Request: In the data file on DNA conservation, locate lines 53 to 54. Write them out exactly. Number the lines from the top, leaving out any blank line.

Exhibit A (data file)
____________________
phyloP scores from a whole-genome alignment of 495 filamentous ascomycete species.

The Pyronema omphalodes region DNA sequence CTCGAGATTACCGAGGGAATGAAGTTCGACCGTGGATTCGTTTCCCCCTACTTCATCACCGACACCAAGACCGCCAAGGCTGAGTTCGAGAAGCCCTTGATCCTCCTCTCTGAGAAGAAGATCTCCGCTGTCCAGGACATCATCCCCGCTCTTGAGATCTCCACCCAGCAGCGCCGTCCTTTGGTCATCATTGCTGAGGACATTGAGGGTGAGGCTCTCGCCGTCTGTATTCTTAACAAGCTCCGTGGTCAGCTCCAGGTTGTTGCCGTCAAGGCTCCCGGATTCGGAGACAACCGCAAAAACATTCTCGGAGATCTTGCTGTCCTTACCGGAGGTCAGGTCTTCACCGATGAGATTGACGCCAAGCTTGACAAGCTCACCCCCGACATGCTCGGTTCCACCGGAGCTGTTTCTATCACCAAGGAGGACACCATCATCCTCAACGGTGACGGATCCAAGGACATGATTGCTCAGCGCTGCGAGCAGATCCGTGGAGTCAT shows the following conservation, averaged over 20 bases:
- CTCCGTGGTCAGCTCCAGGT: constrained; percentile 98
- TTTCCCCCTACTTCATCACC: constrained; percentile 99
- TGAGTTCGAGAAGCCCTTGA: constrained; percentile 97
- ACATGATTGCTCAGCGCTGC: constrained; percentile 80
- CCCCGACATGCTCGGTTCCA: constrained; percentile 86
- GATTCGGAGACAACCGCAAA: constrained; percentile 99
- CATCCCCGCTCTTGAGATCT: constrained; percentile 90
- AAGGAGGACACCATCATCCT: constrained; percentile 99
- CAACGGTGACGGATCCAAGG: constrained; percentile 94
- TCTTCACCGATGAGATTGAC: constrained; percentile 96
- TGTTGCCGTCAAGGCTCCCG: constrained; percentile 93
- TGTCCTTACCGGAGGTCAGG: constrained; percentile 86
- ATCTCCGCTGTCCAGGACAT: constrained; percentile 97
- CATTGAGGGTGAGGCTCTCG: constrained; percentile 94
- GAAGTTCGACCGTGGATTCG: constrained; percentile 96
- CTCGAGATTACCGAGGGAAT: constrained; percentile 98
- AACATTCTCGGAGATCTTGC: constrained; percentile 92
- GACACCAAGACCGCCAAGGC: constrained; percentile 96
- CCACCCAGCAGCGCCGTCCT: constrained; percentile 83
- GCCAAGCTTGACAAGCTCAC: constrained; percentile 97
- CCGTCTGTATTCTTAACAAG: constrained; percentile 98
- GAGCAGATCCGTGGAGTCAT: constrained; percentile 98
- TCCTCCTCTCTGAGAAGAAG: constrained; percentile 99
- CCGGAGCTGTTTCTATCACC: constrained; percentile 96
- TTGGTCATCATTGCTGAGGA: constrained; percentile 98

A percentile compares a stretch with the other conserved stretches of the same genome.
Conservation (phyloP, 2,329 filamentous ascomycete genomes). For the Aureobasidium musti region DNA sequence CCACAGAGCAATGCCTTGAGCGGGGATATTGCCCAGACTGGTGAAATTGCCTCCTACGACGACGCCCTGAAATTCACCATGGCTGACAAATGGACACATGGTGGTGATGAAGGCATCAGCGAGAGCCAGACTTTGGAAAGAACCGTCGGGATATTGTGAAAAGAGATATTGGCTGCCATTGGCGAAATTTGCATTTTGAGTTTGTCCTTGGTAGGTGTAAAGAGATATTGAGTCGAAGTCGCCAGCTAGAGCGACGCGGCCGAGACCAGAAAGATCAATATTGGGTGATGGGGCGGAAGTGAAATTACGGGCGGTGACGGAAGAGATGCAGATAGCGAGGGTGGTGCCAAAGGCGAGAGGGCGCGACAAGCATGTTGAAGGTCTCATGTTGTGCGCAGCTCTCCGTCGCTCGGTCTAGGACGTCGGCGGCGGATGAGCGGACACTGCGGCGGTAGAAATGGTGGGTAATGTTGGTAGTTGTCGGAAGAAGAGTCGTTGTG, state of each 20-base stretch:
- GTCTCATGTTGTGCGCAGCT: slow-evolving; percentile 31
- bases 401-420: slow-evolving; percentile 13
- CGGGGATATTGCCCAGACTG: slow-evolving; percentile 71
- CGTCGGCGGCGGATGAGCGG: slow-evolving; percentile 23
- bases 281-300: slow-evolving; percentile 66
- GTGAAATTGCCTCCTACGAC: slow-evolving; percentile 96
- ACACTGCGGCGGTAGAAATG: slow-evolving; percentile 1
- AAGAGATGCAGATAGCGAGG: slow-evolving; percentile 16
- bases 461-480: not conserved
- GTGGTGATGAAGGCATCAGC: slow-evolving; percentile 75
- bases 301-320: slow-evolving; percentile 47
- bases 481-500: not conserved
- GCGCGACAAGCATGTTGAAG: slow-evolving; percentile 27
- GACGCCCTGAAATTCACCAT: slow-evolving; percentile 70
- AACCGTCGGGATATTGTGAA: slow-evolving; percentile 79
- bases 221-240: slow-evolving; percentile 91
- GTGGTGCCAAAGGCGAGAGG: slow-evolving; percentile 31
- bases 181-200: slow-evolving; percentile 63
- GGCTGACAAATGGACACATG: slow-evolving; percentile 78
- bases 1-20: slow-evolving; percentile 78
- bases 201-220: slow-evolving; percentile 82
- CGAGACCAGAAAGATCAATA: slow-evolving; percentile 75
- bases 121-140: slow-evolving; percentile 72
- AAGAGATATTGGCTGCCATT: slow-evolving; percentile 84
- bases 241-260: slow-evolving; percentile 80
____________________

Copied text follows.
- AAGAGATATTGGCTGCCATT: slow-evolving; percentile 84
- bases 241-260: slow-evolving; percentile 80